The United Nations World Food Programme (WFP) yesterday said it has received US$1.2 million from the government of Japan to provide school meals in the North Bank (NBR) and Central River (CRR) regions of The Gambia. The grant would cover the next two years.
The funds, the WFP said would enable them to resume the provision of daily hot meals to 50,000 children in 186 public primary and traditional religious schools in the two regions in the new school year, which starts in September after a lack of funding had forced the WFP to stop its school meals programme temporarily.
The contribution, it added, would also help build the capacity of, and strengthen collaboration with, the Ministry of Basic and Secondary Education through implementation of the joint school meals action plan.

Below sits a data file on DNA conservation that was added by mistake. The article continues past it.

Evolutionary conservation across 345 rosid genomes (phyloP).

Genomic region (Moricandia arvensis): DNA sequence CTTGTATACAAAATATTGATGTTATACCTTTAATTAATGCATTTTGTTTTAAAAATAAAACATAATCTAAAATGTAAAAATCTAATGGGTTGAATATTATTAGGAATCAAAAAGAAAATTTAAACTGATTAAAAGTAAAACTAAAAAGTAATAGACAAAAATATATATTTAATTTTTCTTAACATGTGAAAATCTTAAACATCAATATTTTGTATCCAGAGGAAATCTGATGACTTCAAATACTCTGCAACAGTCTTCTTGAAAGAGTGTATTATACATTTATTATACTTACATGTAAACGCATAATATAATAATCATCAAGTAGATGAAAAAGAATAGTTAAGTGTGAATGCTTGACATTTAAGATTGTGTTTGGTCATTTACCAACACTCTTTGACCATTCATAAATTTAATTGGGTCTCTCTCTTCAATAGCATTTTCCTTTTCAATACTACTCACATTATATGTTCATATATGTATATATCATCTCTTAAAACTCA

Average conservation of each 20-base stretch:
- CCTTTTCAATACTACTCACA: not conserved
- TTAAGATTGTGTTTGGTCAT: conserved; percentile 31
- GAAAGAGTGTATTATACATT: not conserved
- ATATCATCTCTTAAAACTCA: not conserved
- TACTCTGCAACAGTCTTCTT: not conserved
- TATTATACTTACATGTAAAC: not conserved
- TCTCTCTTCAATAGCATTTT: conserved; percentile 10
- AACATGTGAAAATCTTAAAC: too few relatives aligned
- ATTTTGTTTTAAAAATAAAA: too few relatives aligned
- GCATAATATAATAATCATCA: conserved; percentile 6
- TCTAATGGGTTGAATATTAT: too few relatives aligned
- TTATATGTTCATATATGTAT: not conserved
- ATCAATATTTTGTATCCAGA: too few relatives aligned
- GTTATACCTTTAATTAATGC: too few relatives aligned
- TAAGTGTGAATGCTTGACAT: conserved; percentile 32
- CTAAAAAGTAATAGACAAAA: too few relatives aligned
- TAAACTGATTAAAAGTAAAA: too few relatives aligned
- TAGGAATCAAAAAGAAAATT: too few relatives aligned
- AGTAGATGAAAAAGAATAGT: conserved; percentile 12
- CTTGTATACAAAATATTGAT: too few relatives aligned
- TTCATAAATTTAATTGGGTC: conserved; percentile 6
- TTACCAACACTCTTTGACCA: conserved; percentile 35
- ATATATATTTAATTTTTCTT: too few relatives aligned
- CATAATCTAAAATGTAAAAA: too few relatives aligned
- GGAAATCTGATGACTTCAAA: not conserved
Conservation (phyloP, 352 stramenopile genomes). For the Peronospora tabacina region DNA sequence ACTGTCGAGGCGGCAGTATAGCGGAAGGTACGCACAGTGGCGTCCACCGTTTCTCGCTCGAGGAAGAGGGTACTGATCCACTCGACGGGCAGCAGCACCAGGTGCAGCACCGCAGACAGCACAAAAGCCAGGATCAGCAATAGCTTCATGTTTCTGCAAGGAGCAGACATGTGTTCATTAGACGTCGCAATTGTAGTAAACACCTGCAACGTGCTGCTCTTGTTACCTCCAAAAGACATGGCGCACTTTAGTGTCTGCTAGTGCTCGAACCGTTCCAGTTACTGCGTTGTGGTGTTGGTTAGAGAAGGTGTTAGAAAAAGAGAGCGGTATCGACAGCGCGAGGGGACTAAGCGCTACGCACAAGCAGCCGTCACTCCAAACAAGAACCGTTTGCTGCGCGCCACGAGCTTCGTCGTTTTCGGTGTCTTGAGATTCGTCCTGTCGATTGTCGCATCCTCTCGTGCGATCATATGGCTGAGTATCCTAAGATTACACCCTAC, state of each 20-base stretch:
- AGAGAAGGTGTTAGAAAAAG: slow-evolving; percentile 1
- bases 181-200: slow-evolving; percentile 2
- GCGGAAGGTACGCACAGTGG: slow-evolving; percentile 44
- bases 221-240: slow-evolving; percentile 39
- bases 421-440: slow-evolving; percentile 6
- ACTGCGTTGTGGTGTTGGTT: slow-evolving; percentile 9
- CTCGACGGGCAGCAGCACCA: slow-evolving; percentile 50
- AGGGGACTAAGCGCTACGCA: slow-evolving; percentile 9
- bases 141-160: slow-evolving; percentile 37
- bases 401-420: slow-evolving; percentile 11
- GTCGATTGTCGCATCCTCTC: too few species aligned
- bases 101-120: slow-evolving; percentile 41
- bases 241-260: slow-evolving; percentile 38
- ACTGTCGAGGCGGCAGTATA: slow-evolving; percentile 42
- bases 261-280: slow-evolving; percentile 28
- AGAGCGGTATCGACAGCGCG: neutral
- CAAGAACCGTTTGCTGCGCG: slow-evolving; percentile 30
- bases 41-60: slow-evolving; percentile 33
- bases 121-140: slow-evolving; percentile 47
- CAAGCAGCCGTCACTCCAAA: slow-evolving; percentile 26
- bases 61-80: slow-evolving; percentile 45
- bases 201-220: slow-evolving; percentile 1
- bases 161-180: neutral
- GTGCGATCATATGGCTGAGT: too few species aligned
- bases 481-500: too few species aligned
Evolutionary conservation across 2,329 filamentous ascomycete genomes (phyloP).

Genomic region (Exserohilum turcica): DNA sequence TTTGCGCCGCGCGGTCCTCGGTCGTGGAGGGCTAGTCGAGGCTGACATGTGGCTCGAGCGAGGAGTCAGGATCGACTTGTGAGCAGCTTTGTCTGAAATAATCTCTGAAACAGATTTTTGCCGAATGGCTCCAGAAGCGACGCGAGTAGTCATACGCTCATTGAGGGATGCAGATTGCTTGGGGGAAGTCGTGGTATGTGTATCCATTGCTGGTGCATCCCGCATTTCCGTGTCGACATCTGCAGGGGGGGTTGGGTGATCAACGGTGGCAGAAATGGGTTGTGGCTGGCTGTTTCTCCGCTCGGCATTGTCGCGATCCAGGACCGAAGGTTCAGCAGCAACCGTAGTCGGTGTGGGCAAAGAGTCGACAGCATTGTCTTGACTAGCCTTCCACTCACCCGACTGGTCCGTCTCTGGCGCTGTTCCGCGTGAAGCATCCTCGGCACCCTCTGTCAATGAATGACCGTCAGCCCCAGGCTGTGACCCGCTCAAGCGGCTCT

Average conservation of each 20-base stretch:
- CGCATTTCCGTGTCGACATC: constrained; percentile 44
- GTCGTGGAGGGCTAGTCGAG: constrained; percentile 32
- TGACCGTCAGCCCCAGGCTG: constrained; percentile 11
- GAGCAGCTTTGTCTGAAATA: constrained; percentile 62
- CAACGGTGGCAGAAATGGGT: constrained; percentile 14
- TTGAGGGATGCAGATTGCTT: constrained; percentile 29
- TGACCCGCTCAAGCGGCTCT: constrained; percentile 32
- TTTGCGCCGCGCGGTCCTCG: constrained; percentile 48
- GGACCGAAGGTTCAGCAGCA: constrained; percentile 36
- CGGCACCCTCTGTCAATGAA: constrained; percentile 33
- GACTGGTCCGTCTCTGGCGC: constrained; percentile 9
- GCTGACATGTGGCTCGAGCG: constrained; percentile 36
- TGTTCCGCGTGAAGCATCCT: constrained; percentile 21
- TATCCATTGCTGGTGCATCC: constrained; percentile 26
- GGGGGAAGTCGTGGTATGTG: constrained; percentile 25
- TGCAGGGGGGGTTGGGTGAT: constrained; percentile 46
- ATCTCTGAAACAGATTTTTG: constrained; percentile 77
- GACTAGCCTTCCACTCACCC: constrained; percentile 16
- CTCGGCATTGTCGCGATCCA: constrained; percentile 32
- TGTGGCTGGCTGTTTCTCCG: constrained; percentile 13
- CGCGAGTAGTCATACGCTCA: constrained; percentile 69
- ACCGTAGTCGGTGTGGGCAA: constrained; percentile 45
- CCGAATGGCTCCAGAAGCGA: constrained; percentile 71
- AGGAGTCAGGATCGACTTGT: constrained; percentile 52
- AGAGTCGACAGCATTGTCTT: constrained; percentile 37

The World Food Programme Country Director in The Gambia, Angela Cespedes, said WFP is grateful for Japan’s continuous and timely support, adding that they recognise Japan’s commitment to their work in The Gambia.
“By supporting the school meals programme, WFP is responding to the significant needs of many vulnerable children and we can help them shape a brighter future,” she affirmed.
Cespedes said the contribution will allow WFP to support the country’s national development goals of reducing food insecurity and malnutrition among children, and to build on improving enrolment and retention rates of both girls and boys.
“School meals are an investment in the longer-term and help build human capital and increase the productivity of a nation.”
The World Food Programme is the world’s largest humanitarian agency fighting hunger worldwide, delivering food assistance in emergencies and working with communities to improve nutrition and build resilience. Each year, the WFP said it assists some 80 million people in around 80 countries.
by Omar Wally